CSI: Clovis Support & Intervention

CSI Updates During Temporary Suspension of On-Site Learning

During this time of temporary suspension of on-site instruction, we will be providing updates on both our in process and future CSI groups. Please continue to utilize our Wellness Resources and take a look at the information below.
Message to students:  We know that many of you were somewhere in the process of an 8 week support group, and have not been able to finish yet.  We want to encourage you to use some of the skills and concepts that we learn in our groups.  For instance, we all read the Serenity Poem each week that says, “Grant me the Serenity to accept the things I cannot change, the courage to change the things I can and the wisdom to know the difference”   Certainly it feels like there is a lot we don’t have control over during this COVID 19 situation, but let’s take a look at those things we DO have control over (our attitude and actions, helping others, staying healthy and active, being an engaged learner, etc) and take some steps to change the things that we CAN! 

We also work on listening skills, communication skills and caring skills in our groups.  And not being judgmental. Lets use this time to listen well to our friends, family and people we care about to ask how they are doing, what they need from us and how we can get to know and understand them better.

Last of all, your Group Facilitators may be trying to get in touch with you to check in, they would love to see how you are doing. If you are trying to get hold of one of them and do not remember their full name to email them, simply email me at [email protected]. Simply tell me your name and what school you are at and when your group meets and I can look up their names for you to email. We are all here for you and want you to know you are cared about. We will all get through this together and come out as better, stronger people I believe!

Mental Health Wellness Tips for Quarantine

After having thirty-one sessions in one week with patients where the singular focus was COVID-19 and how to cope, this doctoral level Psychologist in NY with a Psy.D. in the specialties of School and Clinical Psychology decided to consolidate her advice and make a list that is hopefully helpful to all.

  1. Stick to a routine. Go to sleep and wake up at a reasonable time, write a schedule that is varied and includes time for work as well as self-care.
  2. Dress for the social life you want, not the social life you have. Get showered and dressed in comfortable clothes, wash your face, brush your teeth. Take the time to do a bath or a facial. Put on some bright colors. It is amazing how our dress can impact our mood.
  3. Get out at least once a day, for at least thirty minutes. If you are concerned of contact, try first thing in the morning, or later in the evening, and try less traveled streets and avenues. If you are high risk or living with those who are high risk, open the windows and blast the fan. It is amazing how much fresh air can do for spirits.
  4. Find some time to move each day, again daily for at least thirty minutes. If you don’t feel comfortable going outside, there are many YouTube videos that offer free movement classes, and if all else fails, turn on the music and have a dance party!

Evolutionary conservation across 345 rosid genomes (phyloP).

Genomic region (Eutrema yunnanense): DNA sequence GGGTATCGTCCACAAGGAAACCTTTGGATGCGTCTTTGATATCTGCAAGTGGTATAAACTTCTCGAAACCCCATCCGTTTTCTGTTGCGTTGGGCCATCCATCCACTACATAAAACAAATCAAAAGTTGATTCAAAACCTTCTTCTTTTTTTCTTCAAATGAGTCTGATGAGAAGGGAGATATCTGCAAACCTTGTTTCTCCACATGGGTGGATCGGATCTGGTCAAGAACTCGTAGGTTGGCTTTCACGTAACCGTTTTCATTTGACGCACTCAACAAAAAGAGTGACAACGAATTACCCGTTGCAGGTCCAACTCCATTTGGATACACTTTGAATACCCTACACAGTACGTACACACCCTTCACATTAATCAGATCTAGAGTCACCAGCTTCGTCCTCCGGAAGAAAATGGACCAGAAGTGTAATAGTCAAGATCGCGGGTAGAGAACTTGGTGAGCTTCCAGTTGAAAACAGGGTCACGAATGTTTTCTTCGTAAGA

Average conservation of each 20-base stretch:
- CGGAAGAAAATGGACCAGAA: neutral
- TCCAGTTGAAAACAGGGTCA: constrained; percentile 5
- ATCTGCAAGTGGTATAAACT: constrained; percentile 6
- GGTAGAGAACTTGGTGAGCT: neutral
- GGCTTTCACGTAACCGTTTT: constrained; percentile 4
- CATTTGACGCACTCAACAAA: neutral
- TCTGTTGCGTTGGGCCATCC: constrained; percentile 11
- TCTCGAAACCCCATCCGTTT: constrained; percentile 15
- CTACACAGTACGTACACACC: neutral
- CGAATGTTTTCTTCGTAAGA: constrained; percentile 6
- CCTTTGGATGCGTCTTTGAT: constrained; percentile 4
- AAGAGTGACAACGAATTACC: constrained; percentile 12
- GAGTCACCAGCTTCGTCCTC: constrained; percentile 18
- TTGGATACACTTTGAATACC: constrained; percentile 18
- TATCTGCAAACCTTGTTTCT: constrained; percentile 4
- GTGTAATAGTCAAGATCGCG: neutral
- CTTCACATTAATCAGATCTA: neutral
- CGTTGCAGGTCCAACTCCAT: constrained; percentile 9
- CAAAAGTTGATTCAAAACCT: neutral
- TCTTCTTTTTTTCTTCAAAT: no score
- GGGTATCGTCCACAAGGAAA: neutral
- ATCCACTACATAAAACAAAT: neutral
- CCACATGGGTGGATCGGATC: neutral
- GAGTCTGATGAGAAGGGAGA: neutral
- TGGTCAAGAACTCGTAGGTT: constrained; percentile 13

5. Reach out to others, you guessed it, at least once daily for thirty minutes. Try to do FaceTime, Skype, phone calls, texting—connect with other people to seek and provide support.
  6. Stay hydrated and eat well. This one may seem obvious, but stress and eating often don’t mix well, and we find ourselves over-indulging, forgetting to eat, and avoiding food. Drink plenty of water, eat some good and nutritious foods, and challenge yourself to learn how to cook something new!
  7. Develop a self-care toolkit. This can look different for everyone. A lot of successful self-care strategies involve a sensory component (seven senses: touch, taste, sight, hearing, smell, vestibular (movement) and proprioceptive (comforting pressure). An idea for each: a soft blanket or stuffed animal, a hot chocolate, photos of vacations, comforting music, lavender or eucalyptus oil, a small swing or rocking chair, a weighted blanket. A journal, an inspirational book, or a mandala coloring book is wonderful, bubbles to blow or blowing watercolor on paper through a straw are visually appealing as well as work on controlled breath. Mint gum, Listerine strips, ginger ale, frozen Starburst, ice packs, and cold are also good for anxiety regulation.
  8. Spend time playing with children. Children will rarely communicate how they are feeling, but will often make a bid for attention and communication through play. Don’t be surprised to see therapeutic themes of illness, doctor visits, and isolation play though. Understand that play is cathartic and helpful for children—it is how they process their world and problem solve, and there’s a lot they are seeing and experiencing in the now. [Playing with brothers/sisters can be both helpful for you and for them]
  9. Give everyone the benefit of the doubt, and a wide berth. A lot of cooped up time can bring out the worst in everyone. Each person will have moments when they will not be at their best. It is important to move with grace through blowups, to not show up to every argument you are invited to, and to not hold grudges and continue disagreements. Everyone is doing the best they can to make it through this.